Brazilian lawmakers have proposed at least 18 bills related to the Covid-19 outbreak and technology since March 11, when the disease was declared a pandemic, according to a study by tech activist group Coding Rights.
Through its Radar Legislativo project, Coding Rights has mapped nine bills related to internet access — including proposals to force companies to offer mobile data packages for free during the pandemic and banning the interruption of services — and five about misleading information over public health, including three bills that aim to transform this practice into a crime.
Another four proposals aim to increase the deadline for the General Data Protection Law to take effect, including one bill from Senator Antonio Anastasia that has already been approved by the upper house.
The group warns that, even though such bills are proposed in the context of a public emergency, they may have longstanding impacts on Brazil’s legislation after the end of the outbreak. In this sense, they highlight two identical bills proposed simultaneously in the House and Senate to change Brazil’s Civil Rights Framework of the Internet, adding definitions for bots and botnets, defining responsibilities for app providers, and even regulating fact-checkers.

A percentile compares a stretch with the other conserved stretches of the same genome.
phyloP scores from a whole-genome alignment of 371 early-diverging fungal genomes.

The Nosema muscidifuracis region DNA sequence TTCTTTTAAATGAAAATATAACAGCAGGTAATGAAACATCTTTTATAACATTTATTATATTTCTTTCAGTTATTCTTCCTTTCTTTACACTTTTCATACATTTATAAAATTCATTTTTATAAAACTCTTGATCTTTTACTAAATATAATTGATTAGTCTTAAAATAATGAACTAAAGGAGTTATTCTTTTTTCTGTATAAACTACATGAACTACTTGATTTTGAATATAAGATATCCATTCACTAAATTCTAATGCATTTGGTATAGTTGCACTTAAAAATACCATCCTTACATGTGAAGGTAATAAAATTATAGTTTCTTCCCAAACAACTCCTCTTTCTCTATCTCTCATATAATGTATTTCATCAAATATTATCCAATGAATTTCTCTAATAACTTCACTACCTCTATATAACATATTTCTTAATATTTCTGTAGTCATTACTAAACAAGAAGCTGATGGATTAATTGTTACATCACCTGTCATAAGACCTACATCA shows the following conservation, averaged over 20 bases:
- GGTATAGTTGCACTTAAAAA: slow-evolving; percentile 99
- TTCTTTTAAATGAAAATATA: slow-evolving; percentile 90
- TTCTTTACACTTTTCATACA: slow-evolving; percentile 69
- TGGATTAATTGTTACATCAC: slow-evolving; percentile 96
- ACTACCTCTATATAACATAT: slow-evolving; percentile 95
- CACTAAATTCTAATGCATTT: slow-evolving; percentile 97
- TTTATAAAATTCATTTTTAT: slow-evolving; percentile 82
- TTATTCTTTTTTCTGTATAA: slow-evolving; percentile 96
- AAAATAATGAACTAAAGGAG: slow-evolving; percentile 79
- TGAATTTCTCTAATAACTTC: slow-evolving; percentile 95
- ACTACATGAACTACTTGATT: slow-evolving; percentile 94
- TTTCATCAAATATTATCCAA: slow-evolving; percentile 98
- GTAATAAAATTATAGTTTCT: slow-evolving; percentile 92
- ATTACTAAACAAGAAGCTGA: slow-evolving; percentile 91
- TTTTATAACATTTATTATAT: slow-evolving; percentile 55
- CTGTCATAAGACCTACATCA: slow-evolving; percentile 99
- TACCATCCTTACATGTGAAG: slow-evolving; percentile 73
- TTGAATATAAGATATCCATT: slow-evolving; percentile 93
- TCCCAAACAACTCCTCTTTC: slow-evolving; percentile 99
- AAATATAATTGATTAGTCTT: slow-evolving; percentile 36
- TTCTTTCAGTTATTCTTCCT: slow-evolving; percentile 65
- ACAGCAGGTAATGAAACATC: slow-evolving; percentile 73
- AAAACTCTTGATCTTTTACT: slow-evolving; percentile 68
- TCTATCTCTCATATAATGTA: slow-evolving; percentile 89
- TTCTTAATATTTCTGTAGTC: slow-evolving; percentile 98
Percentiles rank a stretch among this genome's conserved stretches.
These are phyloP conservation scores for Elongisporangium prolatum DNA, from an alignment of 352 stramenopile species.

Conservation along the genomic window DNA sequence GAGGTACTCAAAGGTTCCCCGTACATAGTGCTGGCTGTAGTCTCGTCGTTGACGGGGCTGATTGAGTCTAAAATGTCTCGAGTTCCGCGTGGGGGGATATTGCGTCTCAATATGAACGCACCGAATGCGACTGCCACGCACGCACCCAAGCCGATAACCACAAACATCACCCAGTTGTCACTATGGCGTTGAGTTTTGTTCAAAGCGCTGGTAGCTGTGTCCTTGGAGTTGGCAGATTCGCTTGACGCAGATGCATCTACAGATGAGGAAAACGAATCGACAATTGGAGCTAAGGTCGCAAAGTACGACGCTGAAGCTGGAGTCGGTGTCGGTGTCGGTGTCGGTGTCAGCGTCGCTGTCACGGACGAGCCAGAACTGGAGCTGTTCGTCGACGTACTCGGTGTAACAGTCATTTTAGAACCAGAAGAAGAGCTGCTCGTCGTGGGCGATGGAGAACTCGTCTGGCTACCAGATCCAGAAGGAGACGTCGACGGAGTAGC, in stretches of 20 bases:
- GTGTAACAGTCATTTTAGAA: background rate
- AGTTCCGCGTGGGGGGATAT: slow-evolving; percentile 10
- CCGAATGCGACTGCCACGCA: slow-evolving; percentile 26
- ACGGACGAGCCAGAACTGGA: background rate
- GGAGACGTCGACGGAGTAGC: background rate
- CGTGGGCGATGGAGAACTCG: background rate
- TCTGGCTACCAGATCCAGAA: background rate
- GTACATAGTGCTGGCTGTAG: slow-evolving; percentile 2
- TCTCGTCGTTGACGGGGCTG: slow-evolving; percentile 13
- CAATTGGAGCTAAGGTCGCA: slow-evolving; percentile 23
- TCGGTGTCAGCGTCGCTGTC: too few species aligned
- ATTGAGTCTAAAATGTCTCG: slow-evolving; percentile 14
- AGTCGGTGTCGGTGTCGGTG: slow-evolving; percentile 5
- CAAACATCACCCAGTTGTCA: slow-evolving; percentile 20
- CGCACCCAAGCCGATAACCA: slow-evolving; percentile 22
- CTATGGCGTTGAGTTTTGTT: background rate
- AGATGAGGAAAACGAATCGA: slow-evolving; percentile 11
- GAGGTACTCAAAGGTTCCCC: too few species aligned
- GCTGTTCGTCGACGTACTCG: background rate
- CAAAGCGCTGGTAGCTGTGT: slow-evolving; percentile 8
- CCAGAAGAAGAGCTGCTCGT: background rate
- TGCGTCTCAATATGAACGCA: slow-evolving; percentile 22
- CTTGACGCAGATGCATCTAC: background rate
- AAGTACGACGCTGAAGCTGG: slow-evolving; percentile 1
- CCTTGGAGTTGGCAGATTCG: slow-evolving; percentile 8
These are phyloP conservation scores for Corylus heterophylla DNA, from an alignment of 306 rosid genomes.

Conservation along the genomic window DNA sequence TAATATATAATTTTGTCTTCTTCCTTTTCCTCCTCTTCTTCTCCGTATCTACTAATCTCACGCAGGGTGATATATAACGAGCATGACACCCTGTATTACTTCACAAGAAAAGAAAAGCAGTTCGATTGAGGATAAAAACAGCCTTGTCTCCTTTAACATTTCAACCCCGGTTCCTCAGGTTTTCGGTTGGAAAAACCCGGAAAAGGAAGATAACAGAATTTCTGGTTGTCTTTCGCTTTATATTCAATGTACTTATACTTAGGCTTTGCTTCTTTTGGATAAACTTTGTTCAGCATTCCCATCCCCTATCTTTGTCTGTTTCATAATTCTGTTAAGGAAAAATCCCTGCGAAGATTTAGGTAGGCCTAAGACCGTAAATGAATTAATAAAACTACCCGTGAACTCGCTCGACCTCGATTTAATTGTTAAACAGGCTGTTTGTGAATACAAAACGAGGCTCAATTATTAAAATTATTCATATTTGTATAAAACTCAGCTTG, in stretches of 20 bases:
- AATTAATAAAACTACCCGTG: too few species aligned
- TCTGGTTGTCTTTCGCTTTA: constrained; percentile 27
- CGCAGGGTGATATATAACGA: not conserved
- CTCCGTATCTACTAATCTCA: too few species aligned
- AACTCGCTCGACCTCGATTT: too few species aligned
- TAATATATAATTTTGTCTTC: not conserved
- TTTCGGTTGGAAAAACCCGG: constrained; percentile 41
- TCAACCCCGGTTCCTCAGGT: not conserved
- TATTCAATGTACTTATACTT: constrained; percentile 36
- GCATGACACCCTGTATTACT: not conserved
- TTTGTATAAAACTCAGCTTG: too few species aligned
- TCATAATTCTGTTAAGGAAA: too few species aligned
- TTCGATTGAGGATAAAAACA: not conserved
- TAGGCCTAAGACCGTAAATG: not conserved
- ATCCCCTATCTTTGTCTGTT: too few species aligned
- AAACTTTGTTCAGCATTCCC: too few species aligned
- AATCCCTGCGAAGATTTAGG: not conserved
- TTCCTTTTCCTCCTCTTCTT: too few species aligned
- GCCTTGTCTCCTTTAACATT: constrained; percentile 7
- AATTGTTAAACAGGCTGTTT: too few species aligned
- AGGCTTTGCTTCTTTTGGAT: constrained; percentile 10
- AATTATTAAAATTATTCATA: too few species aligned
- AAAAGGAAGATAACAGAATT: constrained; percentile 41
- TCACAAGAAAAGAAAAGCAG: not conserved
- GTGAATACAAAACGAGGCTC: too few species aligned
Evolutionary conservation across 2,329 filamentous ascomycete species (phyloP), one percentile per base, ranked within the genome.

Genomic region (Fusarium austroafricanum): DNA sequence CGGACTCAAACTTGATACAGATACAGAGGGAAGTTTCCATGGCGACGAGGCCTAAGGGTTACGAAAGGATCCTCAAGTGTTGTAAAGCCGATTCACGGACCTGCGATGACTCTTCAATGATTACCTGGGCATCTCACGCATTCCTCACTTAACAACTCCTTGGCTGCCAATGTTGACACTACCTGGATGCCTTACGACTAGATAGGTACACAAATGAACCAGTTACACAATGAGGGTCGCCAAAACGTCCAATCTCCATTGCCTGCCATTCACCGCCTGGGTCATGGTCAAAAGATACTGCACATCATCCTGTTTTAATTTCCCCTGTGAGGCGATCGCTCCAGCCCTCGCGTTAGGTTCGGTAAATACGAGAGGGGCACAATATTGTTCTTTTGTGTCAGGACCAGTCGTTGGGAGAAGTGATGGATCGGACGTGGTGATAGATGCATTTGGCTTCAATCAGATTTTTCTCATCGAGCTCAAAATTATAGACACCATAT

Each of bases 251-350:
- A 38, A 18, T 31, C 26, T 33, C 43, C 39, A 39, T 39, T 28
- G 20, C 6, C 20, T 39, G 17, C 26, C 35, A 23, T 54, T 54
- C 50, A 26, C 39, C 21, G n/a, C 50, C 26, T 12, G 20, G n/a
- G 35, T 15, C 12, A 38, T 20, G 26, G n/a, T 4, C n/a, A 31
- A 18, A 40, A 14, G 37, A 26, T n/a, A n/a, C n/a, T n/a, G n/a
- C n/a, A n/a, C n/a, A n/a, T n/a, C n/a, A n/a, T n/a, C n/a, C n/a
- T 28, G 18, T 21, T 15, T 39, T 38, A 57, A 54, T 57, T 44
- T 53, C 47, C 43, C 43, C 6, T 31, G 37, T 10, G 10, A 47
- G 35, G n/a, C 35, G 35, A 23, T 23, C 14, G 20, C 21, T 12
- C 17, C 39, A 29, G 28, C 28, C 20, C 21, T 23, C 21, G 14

“Even though it’s justified by the Covid-19 epidemic, presenting misinformation and the virus as a ‘common enemy,’ it’s a bill that clearly targets the electoral context and significantly changes the provisions of responsibilities for intermediates foreseen by the Civil Rights Framework of the Internet”, they wrote.
It’s important to remember that lawmakers have been working remotely during this time, as both the House of Representatives and Senate have held the first online sessions in Brazilian Congress’ history.
In the activists’ view, this is also a concern, as monitoring by advocacy and rights groups becomes harder. In this sense, Coding Rights and other advocacy groups joined the Parliamentary Caucus for the Defense of Democracy and Human Rights in signing an open letter, asking Congress to broadcast sessions, public hearings, meetings, and votes, as well as increasing the efforts to publicize channels for people to take part in debates.